Maasai Mara National Reserve vs. the Mara North Conservancy

Maasai Mara National Reserve vs the Mara North Conservancy

Which destination is for you?

“Photographing wildlife is exhilarating to say the least. To be able to encourage people to feel the emotions I do for the subject in my frame, just by looking at my image, is testament to the power of a photograph and the ability of the photographer to build that connection with the viewer to the subject.”
– Penny Robartes

If you have not been on a safari to Kenya before, but the romantic landscapes and world-famous wildlife that have been actively recorded and published to the world for decades has finally convinced you to start creating your ideal safari, then coming onto ORYX’s website is the perfect first step in getting you closer to achieving your dream!

If you have not been on a safari to Kenya before, but the romantic landscapes and world-famous wildlife that have been actively recorded and published to the world for decades has finally convinced you to start creating your ideal safari, then coming onto ORYX’s website is the perfect first step in getting you closer to achieving your dream!

Reading this post is the other.

Kenya is a world unto its own. One can never spend enough time there as you explore, experience, photograph and drink in the many facets that this enticing country offers the intrepid traveller, nature-lover and photographer. It is hard not to want to spend months on end travelling through the different regions as each area offers its own characteristic enchantment that isn’t found elsewhere!

Many first-time travellers to the African continent visit the famed Maasai Mara National Reserve and the surrounding Conservancies, targeting the months of July to November. During these months, Africa’s greatest natural spectacle occurs and it is a sight that truly needs to be seen, and even then, it is hard to believe. What many travel agents and Kenya tour operators may not tell you is that the above destinations are not seasonal, and can be enjoyed all year round! For a better description of what time of year each season offers you from a photographic and experiential sense, take a look at my blog post on the Maasai Mara National Reserve .





I have had the privilege of taking guests on photo safaris to both the Maasai Mara National Reserve and the Mara Triangle Conservancy over the past few years. During that time, I experienced the photographic opportunities and wildlife experiences that both areas offered, as well as understand the benefits each presented over the other. In 2016, I spent an additional 60 days in both the Maasai Mara National Reserve and the Mara North Conservancy from August to September as Photographer in Residence at Alex Walker’s Serian Camps. These months fall over the peak of the Great Wildebeest Migration; a natural phenomenon that heralds the awesome force of nature as we witness not only seemingly endless numbers of grunting gnus and cheeky Zebra upon the plains of the Mara, but how predators react and respond to this influx of prey.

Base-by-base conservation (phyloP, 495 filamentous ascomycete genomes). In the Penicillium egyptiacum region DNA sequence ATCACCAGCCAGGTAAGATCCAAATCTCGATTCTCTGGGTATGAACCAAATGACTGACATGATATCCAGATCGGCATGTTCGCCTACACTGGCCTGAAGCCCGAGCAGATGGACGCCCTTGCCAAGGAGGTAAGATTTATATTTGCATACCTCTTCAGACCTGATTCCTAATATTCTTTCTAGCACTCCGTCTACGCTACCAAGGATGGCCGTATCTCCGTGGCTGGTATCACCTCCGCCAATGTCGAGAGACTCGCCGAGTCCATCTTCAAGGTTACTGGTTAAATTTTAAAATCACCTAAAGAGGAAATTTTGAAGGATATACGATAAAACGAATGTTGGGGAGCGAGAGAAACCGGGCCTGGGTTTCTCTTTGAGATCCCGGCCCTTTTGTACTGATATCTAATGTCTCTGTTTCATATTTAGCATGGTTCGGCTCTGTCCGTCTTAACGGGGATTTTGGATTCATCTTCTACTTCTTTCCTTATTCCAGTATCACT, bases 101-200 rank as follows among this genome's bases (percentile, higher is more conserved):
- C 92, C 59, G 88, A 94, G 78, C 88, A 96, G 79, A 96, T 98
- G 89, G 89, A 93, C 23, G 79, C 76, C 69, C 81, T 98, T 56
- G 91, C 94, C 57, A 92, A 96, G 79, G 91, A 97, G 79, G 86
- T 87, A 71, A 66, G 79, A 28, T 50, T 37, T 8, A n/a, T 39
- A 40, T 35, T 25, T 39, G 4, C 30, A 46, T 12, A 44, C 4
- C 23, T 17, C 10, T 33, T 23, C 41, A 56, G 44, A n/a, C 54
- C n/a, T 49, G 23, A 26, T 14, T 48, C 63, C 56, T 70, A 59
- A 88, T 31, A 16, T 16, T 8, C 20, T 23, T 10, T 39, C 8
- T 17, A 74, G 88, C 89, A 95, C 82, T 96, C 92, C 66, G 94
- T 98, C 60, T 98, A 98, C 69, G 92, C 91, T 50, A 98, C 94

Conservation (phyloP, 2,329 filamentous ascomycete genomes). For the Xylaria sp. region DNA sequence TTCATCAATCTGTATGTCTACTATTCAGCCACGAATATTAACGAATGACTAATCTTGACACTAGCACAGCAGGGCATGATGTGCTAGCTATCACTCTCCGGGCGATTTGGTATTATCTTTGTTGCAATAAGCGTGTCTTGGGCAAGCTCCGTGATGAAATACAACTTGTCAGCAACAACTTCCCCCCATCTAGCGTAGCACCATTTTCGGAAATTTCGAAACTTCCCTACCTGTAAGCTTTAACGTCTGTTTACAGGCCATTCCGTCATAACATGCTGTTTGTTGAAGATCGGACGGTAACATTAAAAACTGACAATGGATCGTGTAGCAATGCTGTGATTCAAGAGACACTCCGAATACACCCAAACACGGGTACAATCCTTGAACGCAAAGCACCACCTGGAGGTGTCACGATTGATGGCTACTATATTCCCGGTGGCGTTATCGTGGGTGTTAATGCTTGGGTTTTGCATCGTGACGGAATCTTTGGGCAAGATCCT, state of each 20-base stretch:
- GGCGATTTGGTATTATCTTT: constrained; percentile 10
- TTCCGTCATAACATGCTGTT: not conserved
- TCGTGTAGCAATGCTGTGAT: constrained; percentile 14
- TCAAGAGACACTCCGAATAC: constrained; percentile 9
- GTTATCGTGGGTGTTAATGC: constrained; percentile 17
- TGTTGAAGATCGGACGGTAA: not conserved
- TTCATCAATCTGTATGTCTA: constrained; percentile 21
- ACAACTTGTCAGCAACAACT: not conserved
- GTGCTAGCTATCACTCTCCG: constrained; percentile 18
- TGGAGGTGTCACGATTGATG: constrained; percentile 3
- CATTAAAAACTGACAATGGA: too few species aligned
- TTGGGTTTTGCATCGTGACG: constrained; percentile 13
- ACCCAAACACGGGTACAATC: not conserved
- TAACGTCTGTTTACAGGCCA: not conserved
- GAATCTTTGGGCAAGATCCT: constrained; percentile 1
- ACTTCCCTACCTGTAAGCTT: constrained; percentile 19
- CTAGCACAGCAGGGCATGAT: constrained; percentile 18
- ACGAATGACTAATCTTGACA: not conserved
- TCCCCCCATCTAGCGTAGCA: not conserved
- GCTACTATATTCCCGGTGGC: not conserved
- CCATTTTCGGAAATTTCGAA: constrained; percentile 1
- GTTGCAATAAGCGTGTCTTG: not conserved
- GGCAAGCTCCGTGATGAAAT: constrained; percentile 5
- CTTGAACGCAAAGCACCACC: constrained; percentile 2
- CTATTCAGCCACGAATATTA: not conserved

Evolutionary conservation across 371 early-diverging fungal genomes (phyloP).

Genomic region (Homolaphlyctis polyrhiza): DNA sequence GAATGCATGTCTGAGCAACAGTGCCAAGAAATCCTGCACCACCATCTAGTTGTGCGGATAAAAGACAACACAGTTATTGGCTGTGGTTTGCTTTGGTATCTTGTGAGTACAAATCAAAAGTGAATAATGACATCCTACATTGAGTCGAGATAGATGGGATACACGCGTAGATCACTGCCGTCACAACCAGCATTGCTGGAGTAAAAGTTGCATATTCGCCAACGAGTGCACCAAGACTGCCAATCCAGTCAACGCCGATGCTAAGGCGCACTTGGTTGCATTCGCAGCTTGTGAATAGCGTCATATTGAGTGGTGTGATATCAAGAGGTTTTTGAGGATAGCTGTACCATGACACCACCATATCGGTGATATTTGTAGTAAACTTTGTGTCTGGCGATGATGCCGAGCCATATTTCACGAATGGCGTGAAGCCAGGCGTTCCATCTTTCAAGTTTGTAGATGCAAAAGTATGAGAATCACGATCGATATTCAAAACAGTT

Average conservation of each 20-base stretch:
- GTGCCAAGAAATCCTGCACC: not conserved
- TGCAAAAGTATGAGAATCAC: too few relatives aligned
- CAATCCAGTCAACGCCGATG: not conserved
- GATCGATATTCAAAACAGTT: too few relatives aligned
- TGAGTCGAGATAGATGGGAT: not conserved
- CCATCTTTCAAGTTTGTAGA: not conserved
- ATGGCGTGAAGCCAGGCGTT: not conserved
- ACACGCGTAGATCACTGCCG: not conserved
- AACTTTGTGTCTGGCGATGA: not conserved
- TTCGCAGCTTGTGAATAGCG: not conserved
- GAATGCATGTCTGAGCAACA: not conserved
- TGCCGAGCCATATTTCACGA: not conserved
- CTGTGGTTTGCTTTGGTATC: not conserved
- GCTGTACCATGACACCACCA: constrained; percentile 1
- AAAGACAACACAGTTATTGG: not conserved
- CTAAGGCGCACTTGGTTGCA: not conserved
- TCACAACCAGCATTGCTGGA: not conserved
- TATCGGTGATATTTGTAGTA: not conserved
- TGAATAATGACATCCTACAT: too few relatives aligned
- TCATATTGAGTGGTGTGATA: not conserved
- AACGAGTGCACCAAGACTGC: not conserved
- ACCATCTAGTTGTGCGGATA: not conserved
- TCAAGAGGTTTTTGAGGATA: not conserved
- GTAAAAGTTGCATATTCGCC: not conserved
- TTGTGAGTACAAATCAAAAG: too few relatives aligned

The Mara North Conservancy and Maasai Mara National Reserve offer very different experiences from one another. Choosing which destination to go to is purely dependant on what you are looking to experience and the photographic opportunities and freedom each present to you. During the Great Wildebeest Migration, vast herds of Wildebeest and Zebra make their way from the Serengeti to the open plains of the Mara to feed on the rich and nutritious grass that has grown after the steady rainfall. Although the herds can arrive early or late, this season is usually seen occurring from July to early November where the herds then make their way back across the Mara river to the Serengeti landscape.






Maasai Mara National Reserve

This really is a beautiful reserve with a mixed landscape that calls out to every nature enthusiast. It is a huge reserve, 1,510 square km or 583 square miles, which encourages you to spend full days out exploring the beauty of the destination and its intriguing wildlife. The Maasai Mara National Reserve is not a private reserve and is open to those who pays the entry fees to come enjoy, observe and photograph this famed area, even if it is just for a day. During its busier seasons – end of June to November – you will find travellers from all corners of the world come in to view the famous Great Migration. Out of this season there is a noticeable difference in the number of vehicles and tourists, as well as Wildebeest and Zebra as the large herds too, have left the Mara’s plains. It is a destination that isn’t season dependant, and a fantastic place to travel to if you are not focused on the Migration. Think vast open plains that seem endless and lush…on the top of the hill is a lonesome Elephant bull surrounded by iconic Balanities trees. The pure beauty of these wild and pristine landscape and variety of wildlife will romance with your soul and your photographic eye to no bounds!